A musician who plays for an audience, or a journalist who has a column, gets feedback. And there’s some real energy in that. Whatever we do, we want to communicate… we want a connection to the other person. Story telling started with people talking to each other, telling each other stories around the campfire. They didn’t study language, but they did study the interaction… “when I’m hooting sounds, when I jump up into the air, everybody’s eyes get wide”… there’s something fulfilling about that communication with another human being.

When you write a book, you may never meet anybody who has read it. In all I probably have a million books in print, and I get maybe 10 letters a year from people who love my books and tell me that.

The average book in the United States by all kinds of publishers sells less than 500 copies in its lifetime. If you include self-published books, it’s under 100 copies. Only 1% of the books sold support the industry.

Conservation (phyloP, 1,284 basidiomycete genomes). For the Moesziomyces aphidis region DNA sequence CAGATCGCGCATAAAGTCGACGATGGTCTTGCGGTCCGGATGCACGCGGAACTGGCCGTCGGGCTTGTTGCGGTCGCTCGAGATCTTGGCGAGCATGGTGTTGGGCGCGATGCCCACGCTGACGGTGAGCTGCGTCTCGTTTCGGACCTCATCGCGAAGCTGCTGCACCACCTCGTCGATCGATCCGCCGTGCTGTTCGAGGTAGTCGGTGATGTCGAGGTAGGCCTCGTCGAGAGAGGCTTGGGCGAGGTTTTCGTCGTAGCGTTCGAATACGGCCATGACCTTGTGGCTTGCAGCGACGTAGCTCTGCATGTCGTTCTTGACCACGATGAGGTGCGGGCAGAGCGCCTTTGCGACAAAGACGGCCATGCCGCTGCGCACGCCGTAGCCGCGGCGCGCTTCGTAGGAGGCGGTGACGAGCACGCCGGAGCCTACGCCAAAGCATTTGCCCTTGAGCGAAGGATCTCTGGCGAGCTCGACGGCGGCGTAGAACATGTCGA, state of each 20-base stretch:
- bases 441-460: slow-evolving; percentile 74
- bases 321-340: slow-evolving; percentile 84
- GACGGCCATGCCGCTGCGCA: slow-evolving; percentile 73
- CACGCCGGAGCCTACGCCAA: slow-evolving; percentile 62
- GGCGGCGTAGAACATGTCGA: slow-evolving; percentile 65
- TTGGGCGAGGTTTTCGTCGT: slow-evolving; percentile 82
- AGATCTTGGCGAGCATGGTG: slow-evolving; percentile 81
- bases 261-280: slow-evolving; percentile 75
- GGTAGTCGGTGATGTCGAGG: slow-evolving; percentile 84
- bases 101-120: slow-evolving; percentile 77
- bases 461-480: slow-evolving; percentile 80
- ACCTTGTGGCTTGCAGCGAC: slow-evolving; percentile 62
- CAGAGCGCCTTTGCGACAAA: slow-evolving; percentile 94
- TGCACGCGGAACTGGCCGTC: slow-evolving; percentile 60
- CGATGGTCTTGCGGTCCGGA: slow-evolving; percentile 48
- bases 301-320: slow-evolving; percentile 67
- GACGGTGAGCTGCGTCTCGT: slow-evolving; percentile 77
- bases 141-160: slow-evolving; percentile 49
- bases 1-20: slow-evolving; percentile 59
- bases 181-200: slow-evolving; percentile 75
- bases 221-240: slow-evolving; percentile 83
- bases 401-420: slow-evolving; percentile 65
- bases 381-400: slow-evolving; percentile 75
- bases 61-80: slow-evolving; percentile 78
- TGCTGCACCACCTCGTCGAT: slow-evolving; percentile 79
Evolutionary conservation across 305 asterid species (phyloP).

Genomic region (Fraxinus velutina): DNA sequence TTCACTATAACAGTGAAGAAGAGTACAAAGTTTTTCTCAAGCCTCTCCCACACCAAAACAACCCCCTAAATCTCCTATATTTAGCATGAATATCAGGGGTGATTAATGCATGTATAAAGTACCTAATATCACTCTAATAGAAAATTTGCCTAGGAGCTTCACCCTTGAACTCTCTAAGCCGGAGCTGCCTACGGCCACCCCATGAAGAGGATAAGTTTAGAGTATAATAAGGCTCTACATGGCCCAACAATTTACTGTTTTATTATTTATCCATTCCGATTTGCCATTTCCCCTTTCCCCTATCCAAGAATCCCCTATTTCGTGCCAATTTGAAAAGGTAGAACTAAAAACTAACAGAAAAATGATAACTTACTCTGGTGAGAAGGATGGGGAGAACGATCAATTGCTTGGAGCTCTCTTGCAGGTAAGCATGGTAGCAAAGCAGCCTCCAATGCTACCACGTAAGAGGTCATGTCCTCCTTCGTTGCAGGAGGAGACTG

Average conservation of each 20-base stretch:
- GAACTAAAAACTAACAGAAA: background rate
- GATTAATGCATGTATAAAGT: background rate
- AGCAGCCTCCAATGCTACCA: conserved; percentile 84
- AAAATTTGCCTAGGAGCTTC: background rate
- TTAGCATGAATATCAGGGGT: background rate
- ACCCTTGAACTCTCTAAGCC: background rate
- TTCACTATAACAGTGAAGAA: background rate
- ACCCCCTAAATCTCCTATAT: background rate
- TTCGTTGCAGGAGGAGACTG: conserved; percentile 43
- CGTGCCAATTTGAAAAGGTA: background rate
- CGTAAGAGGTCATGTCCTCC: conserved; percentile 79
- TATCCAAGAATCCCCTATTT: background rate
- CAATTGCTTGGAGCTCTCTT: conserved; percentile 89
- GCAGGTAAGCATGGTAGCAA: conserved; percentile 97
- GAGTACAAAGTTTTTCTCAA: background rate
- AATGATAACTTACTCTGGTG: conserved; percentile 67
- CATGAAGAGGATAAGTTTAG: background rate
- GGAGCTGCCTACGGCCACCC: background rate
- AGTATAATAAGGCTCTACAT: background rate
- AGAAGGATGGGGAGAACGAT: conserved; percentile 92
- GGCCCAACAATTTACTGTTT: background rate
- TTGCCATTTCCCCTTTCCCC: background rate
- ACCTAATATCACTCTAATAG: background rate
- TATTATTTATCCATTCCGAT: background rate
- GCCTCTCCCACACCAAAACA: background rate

I grew up in Michigan, born in Detroit. My dad was an engineer of a bank building. When he was in his late fifties, he got fired by new owners of the building and he said that he was not going to go back to that life anymore. He loved wood work and that’s what he ended up doing… making Shaker type furniture that sold pretty well.

The first years of my life we lived in Birmingham, an upper class suburb of Detroit. Everyone in our neighborhood were executives. I never could relate to it. My friend’s dad was a Vice-President of General Motors and they lived a couple of doors down from us. They had servants who were pissed off and his mom was always drunk and un-present. It was a terrible environment. So he spent a lot of time at our house which was more laid back.

I was about 12 when my dad lost his job, and we moved to the country and became really poor, although we had nice real estate. It was difficult, but at the same time, I hunted and fished, and that was part of our food source. There was never any pressure, I just liked to do it. We gardened. That quality of life was a vast improvement to me than what we had in Birmingham. So with what’s happening in the country today, for me, that life is a piece of the puzzle for our future.